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In which i discuss sibling rivalry

About a month ago, I had a guest post up on Scary Mommy’s blog about competition.  Specifically about the competition that society and other moms place on their children.  Along with the many comments on competition between my kid and your kid, someone brought up competition between siblings.  This is a much more complicated issue with no definitive answer.


I have three kids as I’ve stated before, but the first two are girls who are only 15 months apart (not our finest family planning moment.)  This was initially difficult as daughter number two, Andie, was quite sickly and dealing with a sick one year old and having a two and a half year old running around can be a tough thing to manage.  Fortunately for me, I had good friends and a great sitter who helped.  Eventually, having a built in playmate was amazing.  They shared a room, and while Keely (number one) was bossy and spent her time telling Andie what to do, how to act, and even told her how to set up her Playmobile characters, the two of them could entertain themselves for long periods of time.  In fact, Andie was so conscious of what Keely wanted her to do that when I asked Andie to do something, she would look over to Keely as if to seek permission.


Eventually, they started school at a small, private one.  At the beginning, it was easy for Andie to follow Keely around because Keely was just your average, well behaved little girl.  As Keely began becoming more successful academically, the pressure was on for Andie.  By middle school and high school, Keely was at the top of her class.  Keely was extremely driven.  She once got a B+ in science and Kevin, my husband, made a joke about it.  Keely went crazy.  She worked her butt off and, in fact, never made below an A- again in high school…EVER.


As you can imagine, having Andie one grade behind was difficult.  Keely was always the teacher’s pet while Andie was more like me: a smart ass.  Andie was very smart in her own right but following behind her sister was an incredible burden.  She told me years later that one of the reasons she worked so hard was because she didn’t want to be “the dumb MacDonald.”  That is a situation I NEVER had to deal with but I can completely understand.  Going into the same class, reading the same books, learning the same subject right behind someone who excelled at it can be a difficult and daunting task.


Even their friend groups were intermixed.  Since Keely was extremely outgoing, there were always lots of kids at our house.  Many of them were as close to Andie’s age as they were to Keely’s. Keely was a year round swimmer and was on her school’s team.  Andie played field hockey, swam, and played lacrosse.  She was on sports teams with many, many of Keely’s friends and was friends with them in her own right.  Talking about making things even more complicated!  Having Andie being friends with Keely’s friends based on different factors was at times very frustrating and caused more than a few arguments.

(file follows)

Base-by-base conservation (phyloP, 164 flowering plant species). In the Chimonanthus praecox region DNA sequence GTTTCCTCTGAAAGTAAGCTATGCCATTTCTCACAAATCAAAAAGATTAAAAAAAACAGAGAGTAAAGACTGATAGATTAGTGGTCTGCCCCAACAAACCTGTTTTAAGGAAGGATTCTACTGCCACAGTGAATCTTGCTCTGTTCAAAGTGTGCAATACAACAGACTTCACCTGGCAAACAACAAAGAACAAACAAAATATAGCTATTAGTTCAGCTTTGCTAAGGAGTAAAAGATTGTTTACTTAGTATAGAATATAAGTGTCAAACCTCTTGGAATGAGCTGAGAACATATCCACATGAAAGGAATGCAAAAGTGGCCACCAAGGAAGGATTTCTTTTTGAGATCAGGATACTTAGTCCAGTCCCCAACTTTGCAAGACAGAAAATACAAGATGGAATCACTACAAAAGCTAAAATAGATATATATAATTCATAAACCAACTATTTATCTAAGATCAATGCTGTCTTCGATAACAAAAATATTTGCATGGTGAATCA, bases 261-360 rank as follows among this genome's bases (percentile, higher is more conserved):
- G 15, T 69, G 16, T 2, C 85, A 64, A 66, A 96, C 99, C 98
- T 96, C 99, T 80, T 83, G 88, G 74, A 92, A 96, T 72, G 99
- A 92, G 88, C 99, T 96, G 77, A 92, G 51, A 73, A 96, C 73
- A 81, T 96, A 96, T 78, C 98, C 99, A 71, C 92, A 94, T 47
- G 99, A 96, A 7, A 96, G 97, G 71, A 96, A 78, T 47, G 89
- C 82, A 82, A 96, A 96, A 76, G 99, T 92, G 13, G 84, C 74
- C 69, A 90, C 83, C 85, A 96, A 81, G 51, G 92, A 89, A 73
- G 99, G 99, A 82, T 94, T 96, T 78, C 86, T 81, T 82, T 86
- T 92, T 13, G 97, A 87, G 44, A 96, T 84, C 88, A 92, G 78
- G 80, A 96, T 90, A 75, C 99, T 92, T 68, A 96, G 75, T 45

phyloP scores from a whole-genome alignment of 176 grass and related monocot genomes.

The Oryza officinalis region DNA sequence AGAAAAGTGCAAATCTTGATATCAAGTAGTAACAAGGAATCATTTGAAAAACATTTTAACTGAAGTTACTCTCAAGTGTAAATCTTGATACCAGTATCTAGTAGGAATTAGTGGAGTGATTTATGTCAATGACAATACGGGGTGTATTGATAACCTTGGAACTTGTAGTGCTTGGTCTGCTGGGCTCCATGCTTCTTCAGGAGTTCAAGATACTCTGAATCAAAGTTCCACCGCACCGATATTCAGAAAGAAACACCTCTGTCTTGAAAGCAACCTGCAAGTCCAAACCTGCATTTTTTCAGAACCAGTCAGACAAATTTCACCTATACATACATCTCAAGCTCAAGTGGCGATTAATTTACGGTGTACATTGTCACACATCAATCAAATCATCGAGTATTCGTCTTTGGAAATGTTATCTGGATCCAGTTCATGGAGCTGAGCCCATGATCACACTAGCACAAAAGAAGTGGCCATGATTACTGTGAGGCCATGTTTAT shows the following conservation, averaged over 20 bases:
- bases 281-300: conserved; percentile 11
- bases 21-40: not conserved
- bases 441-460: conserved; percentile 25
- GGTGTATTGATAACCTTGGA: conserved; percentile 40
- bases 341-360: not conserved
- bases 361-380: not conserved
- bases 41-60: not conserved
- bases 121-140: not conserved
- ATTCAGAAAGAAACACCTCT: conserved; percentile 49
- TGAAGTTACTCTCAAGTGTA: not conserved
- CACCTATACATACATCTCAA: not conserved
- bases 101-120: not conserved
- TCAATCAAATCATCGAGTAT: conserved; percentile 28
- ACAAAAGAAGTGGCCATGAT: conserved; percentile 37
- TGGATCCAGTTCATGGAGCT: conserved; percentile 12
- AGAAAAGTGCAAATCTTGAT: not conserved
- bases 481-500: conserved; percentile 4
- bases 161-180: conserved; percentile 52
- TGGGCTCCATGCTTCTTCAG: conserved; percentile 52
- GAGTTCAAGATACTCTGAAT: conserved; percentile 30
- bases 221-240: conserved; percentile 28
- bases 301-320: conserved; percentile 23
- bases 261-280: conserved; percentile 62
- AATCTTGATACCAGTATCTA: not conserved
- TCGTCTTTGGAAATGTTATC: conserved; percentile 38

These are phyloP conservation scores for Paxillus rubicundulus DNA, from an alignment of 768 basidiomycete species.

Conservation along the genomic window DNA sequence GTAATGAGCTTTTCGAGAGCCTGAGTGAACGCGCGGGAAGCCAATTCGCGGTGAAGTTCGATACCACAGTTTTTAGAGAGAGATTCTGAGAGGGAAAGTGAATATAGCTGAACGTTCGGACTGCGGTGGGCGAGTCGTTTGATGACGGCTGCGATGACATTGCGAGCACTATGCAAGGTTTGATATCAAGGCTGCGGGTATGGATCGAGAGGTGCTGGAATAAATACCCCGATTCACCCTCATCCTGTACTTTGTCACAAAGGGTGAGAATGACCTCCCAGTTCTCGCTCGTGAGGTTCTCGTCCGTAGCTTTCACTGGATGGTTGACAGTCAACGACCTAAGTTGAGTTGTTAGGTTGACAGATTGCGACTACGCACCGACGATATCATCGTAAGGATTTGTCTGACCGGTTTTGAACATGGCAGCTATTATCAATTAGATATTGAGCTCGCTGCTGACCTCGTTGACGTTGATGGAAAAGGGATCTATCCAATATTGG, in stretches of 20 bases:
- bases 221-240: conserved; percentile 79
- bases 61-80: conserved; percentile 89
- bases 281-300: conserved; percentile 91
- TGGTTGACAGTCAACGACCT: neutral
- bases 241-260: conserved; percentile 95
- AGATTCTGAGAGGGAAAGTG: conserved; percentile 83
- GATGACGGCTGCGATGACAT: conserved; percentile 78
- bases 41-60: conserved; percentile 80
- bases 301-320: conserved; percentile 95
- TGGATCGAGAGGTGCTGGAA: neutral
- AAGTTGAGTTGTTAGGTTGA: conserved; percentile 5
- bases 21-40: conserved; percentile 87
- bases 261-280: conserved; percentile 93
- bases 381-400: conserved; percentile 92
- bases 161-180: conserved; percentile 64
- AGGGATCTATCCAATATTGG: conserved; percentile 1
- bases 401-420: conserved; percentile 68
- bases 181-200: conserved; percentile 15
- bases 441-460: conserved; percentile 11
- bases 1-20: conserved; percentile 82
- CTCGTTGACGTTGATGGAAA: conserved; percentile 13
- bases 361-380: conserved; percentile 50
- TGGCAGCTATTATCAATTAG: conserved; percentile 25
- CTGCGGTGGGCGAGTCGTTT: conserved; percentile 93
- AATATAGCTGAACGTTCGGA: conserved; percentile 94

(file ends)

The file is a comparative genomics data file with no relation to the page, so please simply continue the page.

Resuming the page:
The advantages were that Keely was “queen of the study guide” and often let Andie use said study guides the next year.  But – and there’s always a but – when Andie was successful Keely would say “yeah, cuz you used my study guide” or “so what, I got an A in that subject too!”  It’s difficult to walk your own road when you’re just 15 months younger.  Keely also had much more innate confidence than Andie did.  I didn’t even realize this until Keely went to college.  She had always been Andie’s touchstone and indeed, was most probably Andie’s best friend.  Keely, of course, didn’t feel that way as she was an incredibly outgoing and popular child.


When Andie, against all odds, ended up at the same college as Keely, Kevin and I were worried.  How would this work?  Would it be just another situation for Andie to get lost in Keely’s shadow?  At first, there was a lot of juggling for Andie to make her own way, meet her own friends, and cement her own persona.  It was tough.  Andie was, however, in a completely different academic track so there wasn’t much competition there.  They did have one class together and learned to work as a team.


Keely ended up having a MASSIVE medical disaster last year and it was a very tough year for both of them.  Keely needed lots of help physically since she was on crutches for six months and expected Andie to be at her beck and call.  Andie felt underappreciated and taken for granted.  I was frustrated and spent much of my time shuttling back and forth between here and Duke University.  The girls eventually learned to work together and trust each other.  They have, no matter how mad they were at each other, always had each other’s backs.


Indeed, they actually get along better at school then they do at home.  Andie explained it’s because “at school, we can see each other because we WANT to, not because we have to.”  I get it but it hasn’t always been easy.  When I get phone calls now when they’re in a fight and one is complaining about the other, I just say “you know what?  I’m not interested in getting between you two…you need to work this out.”  Even if the other one is blatantly wrong, I feel that at almost 20 and 21 they need to deal on their own.


So yeah, sibling rivalry.  It’s good and bad.  There have been a lot of ups and downs dealing with it.  Daniel doesn’t want to play the game and indeed feels that the sheer amount of time the girls spent on academics is ridiculous.  The irony is that he’s doing just as well without investing even close to the same amount of time.  Sibling rivalry can help make the kids better, stronger, raise their achievement levels, but it can also break down their confidence.  Like I said, it’s a double-edged sword.


Just my opinion though…



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